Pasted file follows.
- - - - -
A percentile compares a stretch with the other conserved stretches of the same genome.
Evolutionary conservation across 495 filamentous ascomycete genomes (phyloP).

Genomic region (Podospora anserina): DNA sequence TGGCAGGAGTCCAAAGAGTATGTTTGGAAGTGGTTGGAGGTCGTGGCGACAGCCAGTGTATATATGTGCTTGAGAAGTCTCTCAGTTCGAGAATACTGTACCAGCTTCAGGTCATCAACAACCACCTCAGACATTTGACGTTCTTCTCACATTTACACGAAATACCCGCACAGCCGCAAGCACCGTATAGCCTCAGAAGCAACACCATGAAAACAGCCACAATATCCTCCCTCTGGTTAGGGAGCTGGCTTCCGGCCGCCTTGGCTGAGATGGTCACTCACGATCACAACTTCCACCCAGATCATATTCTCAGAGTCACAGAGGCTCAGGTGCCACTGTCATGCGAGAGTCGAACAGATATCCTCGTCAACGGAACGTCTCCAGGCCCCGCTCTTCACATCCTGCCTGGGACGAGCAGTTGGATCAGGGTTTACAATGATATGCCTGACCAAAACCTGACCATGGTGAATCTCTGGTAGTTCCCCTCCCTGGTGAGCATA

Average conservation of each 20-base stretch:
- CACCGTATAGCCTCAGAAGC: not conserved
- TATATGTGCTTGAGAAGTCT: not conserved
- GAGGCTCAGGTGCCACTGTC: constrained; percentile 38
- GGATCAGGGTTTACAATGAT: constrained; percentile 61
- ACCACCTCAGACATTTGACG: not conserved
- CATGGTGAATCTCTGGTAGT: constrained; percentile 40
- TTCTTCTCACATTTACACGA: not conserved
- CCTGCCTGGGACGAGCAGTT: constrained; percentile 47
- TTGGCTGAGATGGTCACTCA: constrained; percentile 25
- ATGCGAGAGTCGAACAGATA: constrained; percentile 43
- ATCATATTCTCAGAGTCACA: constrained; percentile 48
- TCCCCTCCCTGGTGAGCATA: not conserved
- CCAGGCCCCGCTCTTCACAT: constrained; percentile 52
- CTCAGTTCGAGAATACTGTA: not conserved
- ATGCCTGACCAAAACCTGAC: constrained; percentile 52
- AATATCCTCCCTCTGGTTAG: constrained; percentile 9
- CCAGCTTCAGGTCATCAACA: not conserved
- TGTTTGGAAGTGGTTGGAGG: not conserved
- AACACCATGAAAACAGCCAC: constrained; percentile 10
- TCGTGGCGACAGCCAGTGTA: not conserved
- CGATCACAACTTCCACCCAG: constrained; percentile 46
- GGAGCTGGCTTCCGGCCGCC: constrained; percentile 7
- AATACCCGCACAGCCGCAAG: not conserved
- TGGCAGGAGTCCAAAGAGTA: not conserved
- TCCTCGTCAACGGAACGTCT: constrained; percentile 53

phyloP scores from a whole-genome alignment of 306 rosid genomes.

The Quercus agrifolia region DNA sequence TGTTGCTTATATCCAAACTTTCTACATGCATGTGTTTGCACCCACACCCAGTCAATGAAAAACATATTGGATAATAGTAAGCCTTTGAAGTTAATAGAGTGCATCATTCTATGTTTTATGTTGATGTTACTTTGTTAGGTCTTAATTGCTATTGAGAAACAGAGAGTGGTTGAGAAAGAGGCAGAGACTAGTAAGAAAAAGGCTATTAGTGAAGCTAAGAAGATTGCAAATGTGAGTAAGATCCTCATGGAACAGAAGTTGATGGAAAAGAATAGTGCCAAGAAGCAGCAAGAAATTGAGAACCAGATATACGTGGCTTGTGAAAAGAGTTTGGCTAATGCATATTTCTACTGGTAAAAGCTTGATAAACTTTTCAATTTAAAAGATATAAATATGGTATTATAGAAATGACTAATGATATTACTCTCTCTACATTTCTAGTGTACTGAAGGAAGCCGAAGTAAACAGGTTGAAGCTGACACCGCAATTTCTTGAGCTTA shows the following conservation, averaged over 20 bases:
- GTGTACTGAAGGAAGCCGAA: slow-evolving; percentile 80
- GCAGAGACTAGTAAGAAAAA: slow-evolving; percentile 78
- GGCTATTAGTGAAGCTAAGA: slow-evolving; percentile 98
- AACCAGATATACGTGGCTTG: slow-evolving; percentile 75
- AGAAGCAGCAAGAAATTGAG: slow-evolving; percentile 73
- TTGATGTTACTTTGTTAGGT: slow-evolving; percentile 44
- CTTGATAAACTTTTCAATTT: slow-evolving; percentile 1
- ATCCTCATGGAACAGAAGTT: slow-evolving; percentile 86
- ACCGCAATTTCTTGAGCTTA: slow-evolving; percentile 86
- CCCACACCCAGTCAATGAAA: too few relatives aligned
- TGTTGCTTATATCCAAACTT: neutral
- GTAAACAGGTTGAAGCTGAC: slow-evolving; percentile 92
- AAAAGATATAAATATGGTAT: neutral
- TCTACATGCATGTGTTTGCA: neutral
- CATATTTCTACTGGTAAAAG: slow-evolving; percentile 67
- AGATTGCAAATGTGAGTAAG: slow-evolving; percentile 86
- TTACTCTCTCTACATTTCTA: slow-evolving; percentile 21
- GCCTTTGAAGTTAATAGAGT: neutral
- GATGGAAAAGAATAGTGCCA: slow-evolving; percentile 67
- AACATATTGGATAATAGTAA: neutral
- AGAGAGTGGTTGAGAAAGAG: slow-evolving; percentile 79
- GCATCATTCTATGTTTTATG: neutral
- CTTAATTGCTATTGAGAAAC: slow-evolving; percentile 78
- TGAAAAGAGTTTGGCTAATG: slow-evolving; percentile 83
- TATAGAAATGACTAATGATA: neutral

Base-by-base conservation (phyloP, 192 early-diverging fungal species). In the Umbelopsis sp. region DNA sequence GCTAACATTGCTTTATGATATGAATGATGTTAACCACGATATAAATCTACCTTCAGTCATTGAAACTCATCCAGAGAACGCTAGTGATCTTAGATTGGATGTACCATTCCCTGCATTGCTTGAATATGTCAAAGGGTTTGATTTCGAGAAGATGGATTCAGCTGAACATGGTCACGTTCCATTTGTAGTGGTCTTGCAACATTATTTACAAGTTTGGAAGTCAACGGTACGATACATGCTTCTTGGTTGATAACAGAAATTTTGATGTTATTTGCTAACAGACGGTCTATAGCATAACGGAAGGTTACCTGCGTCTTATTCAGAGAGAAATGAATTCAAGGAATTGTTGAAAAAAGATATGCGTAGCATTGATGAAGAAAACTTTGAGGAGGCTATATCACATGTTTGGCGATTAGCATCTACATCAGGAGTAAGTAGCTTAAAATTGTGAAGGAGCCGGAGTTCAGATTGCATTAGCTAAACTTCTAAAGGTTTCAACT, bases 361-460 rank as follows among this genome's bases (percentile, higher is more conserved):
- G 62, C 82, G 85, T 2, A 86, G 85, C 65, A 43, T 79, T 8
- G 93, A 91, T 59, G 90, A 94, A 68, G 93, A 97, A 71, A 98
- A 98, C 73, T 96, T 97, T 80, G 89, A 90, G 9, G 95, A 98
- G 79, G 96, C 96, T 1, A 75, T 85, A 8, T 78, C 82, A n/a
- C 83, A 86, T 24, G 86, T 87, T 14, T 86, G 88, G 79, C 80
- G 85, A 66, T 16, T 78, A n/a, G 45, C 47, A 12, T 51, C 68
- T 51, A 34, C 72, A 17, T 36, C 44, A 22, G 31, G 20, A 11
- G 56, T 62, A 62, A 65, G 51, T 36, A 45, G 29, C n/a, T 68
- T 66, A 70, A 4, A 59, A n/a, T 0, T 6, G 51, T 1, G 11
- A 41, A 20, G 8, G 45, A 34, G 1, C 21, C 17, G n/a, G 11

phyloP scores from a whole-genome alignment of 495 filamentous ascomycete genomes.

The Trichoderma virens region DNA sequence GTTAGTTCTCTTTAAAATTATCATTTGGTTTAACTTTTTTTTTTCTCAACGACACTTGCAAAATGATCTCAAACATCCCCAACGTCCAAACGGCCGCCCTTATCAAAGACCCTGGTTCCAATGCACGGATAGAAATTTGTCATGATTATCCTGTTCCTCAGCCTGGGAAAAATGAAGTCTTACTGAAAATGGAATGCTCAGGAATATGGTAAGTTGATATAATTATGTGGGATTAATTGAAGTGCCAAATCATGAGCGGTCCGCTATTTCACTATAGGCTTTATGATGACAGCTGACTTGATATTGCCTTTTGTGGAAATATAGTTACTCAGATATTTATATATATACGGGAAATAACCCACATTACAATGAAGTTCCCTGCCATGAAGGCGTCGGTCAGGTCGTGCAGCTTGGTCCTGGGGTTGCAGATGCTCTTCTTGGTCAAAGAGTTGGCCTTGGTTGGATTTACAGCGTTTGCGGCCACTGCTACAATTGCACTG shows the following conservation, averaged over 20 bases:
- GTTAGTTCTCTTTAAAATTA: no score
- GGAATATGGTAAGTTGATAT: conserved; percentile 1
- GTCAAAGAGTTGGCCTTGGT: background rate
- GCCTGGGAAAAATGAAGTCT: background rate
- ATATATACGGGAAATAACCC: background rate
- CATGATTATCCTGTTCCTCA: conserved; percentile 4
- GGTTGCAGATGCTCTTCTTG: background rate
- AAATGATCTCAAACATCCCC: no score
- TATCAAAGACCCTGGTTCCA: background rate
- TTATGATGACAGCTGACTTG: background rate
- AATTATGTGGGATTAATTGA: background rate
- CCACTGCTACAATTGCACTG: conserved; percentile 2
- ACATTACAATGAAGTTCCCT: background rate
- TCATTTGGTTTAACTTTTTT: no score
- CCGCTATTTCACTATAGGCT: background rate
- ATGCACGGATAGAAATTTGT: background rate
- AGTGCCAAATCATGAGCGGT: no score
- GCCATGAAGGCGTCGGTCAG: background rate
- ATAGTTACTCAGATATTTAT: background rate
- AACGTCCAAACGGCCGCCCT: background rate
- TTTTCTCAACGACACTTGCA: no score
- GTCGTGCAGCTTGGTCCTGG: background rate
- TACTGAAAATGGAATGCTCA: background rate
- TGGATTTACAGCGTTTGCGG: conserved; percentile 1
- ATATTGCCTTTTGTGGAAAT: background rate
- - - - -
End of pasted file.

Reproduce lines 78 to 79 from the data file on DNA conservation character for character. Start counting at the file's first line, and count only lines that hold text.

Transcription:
- TATCAAAGACCCTGGTTCCA: background rate
- TTATGATGACAGCTGACTTG: background rate